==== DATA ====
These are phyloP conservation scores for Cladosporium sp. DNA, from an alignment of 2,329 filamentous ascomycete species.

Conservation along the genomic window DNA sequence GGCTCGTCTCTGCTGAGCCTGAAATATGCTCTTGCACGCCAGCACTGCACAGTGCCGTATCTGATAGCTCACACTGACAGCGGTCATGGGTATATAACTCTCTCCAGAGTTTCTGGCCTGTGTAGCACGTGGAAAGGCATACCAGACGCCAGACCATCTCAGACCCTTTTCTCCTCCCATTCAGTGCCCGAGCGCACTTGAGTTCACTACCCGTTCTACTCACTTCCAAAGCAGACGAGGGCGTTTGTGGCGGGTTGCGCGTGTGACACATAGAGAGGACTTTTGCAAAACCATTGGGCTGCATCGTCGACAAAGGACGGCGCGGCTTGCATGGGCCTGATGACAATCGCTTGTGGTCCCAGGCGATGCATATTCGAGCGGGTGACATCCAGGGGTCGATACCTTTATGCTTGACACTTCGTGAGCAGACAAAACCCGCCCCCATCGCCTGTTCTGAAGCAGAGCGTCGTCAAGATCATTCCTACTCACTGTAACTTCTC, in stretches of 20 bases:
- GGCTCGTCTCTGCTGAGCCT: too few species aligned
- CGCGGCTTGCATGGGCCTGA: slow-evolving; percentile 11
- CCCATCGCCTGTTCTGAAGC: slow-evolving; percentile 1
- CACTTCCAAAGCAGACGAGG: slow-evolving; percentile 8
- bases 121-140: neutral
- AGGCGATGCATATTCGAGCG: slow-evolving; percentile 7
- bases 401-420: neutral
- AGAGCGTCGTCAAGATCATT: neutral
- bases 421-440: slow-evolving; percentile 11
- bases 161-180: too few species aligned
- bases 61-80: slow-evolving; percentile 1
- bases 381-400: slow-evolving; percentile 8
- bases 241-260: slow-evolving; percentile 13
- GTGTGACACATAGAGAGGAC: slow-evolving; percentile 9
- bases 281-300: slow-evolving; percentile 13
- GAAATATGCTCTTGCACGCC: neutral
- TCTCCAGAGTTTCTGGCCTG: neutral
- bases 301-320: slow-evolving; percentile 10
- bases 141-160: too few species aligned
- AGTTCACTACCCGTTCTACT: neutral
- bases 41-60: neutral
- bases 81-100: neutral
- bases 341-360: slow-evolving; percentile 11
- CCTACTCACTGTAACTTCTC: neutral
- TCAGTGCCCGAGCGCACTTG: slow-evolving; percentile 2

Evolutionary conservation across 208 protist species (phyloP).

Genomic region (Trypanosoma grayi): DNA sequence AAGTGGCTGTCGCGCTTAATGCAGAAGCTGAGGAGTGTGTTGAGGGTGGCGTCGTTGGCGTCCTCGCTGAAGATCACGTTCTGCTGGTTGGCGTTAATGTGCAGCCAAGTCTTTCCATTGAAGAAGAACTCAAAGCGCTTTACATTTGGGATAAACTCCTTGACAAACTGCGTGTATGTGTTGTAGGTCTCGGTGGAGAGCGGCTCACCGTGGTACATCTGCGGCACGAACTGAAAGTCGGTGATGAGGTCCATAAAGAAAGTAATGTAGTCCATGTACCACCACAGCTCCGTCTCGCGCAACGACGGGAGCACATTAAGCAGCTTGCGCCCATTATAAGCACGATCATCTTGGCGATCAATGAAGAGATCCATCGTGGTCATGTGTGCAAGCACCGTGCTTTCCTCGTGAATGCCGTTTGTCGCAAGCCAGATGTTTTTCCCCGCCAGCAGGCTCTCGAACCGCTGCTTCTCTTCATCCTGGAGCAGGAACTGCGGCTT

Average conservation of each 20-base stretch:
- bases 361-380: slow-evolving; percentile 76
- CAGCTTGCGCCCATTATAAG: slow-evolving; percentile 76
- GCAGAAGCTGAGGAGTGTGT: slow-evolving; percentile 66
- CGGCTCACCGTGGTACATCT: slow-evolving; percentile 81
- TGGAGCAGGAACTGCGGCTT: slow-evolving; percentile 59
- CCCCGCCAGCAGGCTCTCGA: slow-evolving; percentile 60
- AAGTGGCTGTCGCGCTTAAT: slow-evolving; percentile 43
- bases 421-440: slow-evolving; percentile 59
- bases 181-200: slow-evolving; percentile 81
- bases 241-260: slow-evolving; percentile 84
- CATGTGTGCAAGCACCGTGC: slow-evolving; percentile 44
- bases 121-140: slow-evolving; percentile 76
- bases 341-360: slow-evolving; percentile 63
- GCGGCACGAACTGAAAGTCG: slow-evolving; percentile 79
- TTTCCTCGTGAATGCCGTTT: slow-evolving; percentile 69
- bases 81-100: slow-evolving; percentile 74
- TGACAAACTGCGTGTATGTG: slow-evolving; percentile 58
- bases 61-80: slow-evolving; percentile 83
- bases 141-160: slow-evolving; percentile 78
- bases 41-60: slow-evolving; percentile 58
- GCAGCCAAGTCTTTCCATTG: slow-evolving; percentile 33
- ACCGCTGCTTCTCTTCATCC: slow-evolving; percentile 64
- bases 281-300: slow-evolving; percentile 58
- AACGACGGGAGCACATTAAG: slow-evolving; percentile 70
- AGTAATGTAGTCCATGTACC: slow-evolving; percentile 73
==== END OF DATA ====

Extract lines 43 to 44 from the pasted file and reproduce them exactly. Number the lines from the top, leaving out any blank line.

- bases 341-360: slow-evolving; percentile 63
- GCGGCACGAACTGAAAGTCG: slow-evolving; percentile 79